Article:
The rapid amygdala kindling protocol employed stimulations (fixed 10 s, 60 Hz trains of 1 ms biphasic square wave pulses at 400 µA) administered via the bipolar electrode up to 24 times per day, with 15–20 minutes inter-stimulation intervals and 1–2 days between stimulation days until the fully kindled state was reached (i.e. 5 class V seizures [31]). Sham kindling involved identical handling without electrical stimulation.

Blood Sampling and CORT Measurement

Rats were gently restrained and tail vein serial blood samples (0.1 ml) taken using heparinised syringes. Samples were acquired before kindling (0900–1000 hr), and shortly after (<5 min) the 12th and 24th electrical stimulation, or sham stimulation. Two weeks following full kindling, a further stimulus was administered to elicit a sixth class V seizure (which occurred in every case), followed by another blood sample. Blood was centrifuged at 4°C, and serum isolated and stored at −20°C until assayed. The highly specific radioimmunoassay was performed to manufacturer's instructions (MP Biomedical, OH, US). All samples were processed in duplicate and inter- and intra-assay variability was below 10%.

BrdU, NeuN and Synaptophysin Immunohistochemistry

To label new born cells in the DG, rats were administered 7 daily injections of BrdU (5-bromo-2-deoxyuridine, 50 mg/kg ip dissolved in saline) (Sigma St Louis, MO, USA) beginning on the final day of kindling after the 5th Class V seizure. Two weeks after the last BrdU injection, rats were transcardially perfused with 4% paraformaldehyde, brains removed and frozen in cryoprotectant. Serial coronal sections (20 µm) encompassing the hippocampus were cut on a cryostat, slide-mounted and stored at −80°C until further use.

The staining protocol was adapted from previous studies [32], [33], [34], [35]. Briefly, sections were washed with 0.1 M TBS (Tris buffer saline, pH 7.4) and microwave antigen retrieval performed in a 0.1 M citrate buffer at pH 6.0. Sections were rinsed in 1% hydrogen peroxide in 50% methanol, and, for BrdU staining only, incubated in 2 N HCl (37°C) to denature DNA, then neutralized with 0.1 M sodium borate (pH 8.5). Sections were incubated overnight at 4°C with primary antisera: monoclonal rat anti-BrdU (Accurate Chemical, Westbury, NY; 1∶400), monoclonal mouse anti-NeuN (Chemicon, Temecula, CA; 1∶200), or monoclonal mouse anti-synaptophysin (Sigma, USA; 1∶200), all diluted in 0.3% Triton X100 in 0.1 M TBS. This was followed by 2 hours incubation in appropriate biotinylated secondary antibodies: goat anti-rat (Vector Laboratories, Burlingame, CA, USA; 1∶400), goat anti-mouse (Vector Laboratories, Burlingame, CA, USA; 1∶200), all diluted in 4% NGS, followed by incubation in avidin-biotin-peroxidase (Vectastain ABC-Kit, Vector Laboratories), and then diaminobenzidine (MP Biomedicals, Solon, OH, USA). These sections were used for localising BrdU+ve cells, counting of CA3c neurons, and assessing synaptophysin expression, as appropriate. Digital images of synaptophysin-stained sections were taken at 100× magnification and relative optical density (ROD) was measured in the CA3c region using ImageJ software (NIH) [36].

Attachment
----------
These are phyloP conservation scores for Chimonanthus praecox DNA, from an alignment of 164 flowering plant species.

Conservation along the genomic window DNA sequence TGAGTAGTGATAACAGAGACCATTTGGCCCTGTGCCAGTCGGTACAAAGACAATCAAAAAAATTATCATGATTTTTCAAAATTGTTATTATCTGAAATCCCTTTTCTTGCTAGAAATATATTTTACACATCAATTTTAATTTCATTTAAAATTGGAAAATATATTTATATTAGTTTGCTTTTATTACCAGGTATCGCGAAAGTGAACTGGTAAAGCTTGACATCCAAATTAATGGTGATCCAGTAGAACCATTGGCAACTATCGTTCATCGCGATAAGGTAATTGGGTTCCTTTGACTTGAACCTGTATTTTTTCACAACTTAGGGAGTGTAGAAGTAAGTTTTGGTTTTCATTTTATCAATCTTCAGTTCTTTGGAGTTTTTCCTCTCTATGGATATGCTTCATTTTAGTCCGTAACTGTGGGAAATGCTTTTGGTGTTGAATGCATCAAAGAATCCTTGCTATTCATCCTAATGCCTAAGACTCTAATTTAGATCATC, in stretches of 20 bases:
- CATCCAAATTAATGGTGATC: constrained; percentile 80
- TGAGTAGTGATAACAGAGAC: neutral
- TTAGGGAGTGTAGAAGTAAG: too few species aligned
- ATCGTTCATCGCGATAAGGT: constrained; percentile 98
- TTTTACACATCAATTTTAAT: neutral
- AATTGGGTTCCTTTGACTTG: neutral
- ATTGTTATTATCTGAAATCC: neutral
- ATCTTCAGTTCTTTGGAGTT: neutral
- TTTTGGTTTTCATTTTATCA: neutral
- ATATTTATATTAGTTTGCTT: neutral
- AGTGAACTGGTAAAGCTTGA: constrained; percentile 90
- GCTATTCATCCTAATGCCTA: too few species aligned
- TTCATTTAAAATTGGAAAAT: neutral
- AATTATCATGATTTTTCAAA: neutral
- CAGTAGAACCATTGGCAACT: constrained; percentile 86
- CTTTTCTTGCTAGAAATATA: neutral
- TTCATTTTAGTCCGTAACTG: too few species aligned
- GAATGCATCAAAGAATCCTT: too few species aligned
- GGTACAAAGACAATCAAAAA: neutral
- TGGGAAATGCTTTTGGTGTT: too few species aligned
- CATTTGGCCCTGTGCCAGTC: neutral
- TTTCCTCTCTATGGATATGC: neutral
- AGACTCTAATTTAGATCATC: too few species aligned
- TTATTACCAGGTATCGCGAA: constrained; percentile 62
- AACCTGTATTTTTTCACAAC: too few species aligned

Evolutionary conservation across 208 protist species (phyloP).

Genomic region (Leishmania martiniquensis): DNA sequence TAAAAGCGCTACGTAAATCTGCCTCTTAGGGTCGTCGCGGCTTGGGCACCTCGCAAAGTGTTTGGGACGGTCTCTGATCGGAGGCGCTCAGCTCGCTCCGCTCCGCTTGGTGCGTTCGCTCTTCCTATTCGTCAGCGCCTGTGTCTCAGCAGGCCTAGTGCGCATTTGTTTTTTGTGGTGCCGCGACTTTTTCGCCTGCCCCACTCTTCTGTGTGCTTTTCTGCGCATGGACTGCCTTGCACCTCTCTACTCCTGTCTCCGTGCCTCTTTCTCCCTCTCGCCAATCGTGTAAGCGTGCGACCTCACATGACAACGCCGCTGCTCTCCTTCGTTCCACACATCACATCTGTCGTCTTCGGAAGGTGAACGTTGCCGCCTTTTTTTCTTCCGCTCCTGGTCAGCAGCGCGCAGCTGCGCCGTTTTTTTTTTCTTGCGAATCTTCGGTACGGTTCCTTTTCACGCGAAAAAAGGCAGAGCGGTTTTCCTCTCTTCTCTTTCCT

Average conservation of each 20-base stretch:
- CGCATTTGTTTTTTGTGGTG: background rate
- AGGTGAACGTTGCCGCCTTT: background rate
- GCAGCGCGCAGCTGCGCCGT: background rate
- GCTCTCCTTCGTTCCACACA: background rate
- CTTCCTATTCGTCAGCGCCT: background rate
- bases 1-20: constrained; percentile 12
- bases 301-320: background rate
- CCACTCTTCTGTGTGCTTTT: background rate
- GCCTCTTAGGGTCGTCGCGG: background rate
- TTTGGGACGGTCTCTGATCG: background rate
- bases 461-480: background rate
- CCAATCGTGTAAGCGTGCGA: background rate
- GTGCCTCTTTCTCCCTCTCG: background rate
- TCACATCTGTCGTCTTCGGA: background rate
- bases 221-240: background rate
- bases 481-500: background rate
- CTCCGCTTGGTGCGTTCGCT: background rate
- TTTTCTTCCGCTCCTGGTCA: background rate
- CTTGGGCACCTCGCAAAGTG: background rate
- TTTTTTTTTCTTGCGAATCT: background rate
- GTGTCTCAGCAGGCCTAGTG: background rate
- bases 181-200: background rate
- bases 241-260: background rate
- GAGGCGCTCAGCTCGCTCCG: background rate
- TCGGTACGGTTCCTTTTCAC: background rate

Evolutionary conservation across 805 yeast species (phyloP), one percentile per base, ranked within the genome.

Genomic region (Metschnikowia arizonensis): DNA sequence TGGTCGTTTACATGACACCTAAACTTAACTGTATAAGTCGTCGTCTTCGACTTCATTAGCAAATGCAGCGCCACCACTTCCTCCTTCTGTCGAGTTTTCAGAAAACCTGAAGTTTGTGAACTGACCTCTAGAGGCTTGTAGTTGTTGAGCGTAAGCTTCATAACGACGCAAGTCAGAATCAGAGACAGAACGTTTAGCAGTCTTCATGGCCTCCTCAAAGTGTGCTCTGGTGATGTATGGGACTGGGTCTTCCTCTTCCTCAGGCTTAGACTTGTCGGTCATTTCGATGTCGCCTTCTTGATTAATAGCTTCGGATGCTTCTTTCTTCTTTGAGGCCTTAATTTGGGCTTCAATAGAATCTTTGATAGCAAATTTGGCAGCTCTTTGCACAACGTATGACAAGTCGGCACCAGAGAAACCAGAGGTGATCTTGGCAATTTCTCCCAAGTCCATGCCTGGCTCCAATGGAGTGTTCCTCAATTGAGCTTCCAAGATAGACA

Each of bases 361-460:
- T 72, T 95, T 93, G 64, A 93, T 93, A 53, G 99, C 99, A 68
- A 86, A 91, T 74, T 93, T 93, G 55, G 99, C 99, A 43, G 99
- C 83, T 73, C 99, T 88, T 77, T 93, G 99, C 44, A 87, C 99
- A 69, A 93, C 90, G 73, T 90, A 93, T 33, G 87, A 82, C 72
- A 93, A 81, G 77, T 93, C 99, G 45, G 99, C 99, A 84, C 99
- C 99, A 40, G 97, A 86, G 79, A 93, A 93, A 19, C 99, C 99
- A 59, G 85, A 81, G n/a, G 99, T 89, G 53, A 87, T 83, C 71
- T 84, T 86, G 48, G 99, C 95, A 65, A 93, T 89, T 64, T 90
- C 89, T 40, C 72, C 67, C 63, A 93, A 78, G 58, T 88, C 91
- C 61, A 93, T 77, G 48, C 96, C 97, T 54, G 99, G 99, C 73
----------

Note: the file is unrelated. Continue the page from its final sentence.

BrdU, NeuN, and GFAP Fluorescent Immunohistochemistry

To determine the phenotype of BrdU+ve cells, sections from MS and EH female rats were used. Four coronal sections randomly selected between bregma −3.60 and −4.80 [30] were processed for fluorescent immunohistochemistry labelling of BrdU (newly generated cells), NeuN (neurons), and GFAP (glia). Sections were incubated overnight (18–20 h) at 4°C with all three primary antibodies: monoclonal rat anti-BrdU (Accurate Chemical, Westbury, NY; 1∶400); monoclonal mouse anti-NeuN (Chemicon, Temecula, CA; 1∶200); and polyclonal rabbit anti-GFAP (Dako, USA; 1∶200). The following day, all tissue sections were washed three times in TBS with 0.1% Tween 20 (TBST) and incubated for 2 h in three fluorophore-labelled secondary antibodies: Alexa 405 goat anti-rabbit (1∶200); Alexa 594 goat anti-rat (1∶400); and Alexa Fluor 488 goat anti-mouse (cross-adsorbed, 1∶200) (Invitrogen, USA) diluted in 4% NGS in TBS with 0.3% Triton X-100. Sections were rinsed in TBST, and cover slipped with mounting media (DAKO, Denmark). Controls for the fluorescent immunohistochemical procedures consisted of omitting the primary antibody from the protocol. No specific BrdU, NeuN, or GFAP immunoreactivity was observed under any of these control conditions.

Timm's Staining of Mossy Fibres

Timm's staining was performed as previously described [37]. Briefly, for each animal, 4 coronal sections were randomly selected between bregma −3.60 and −4.80, exposed to hydrogen sulphide gas in a sealed chamber for 3 hours and developed in Timm's solution composed of 50% solution of acacia gum, citrate buffer, hydroquinone solution and AgNO3. Slides were developed at 37°C for 120 min in the dark, then dehydrated and cover slipped with mounting media. The inner molecular layer (IML) of the DG, and stratum oriens at CA3 were outlined with ImageJ software (NIH), and relative optical density of regions of interest were calculated as the optical density of the stratum oriens or IML divided by optical density of the stratum radiatum (background).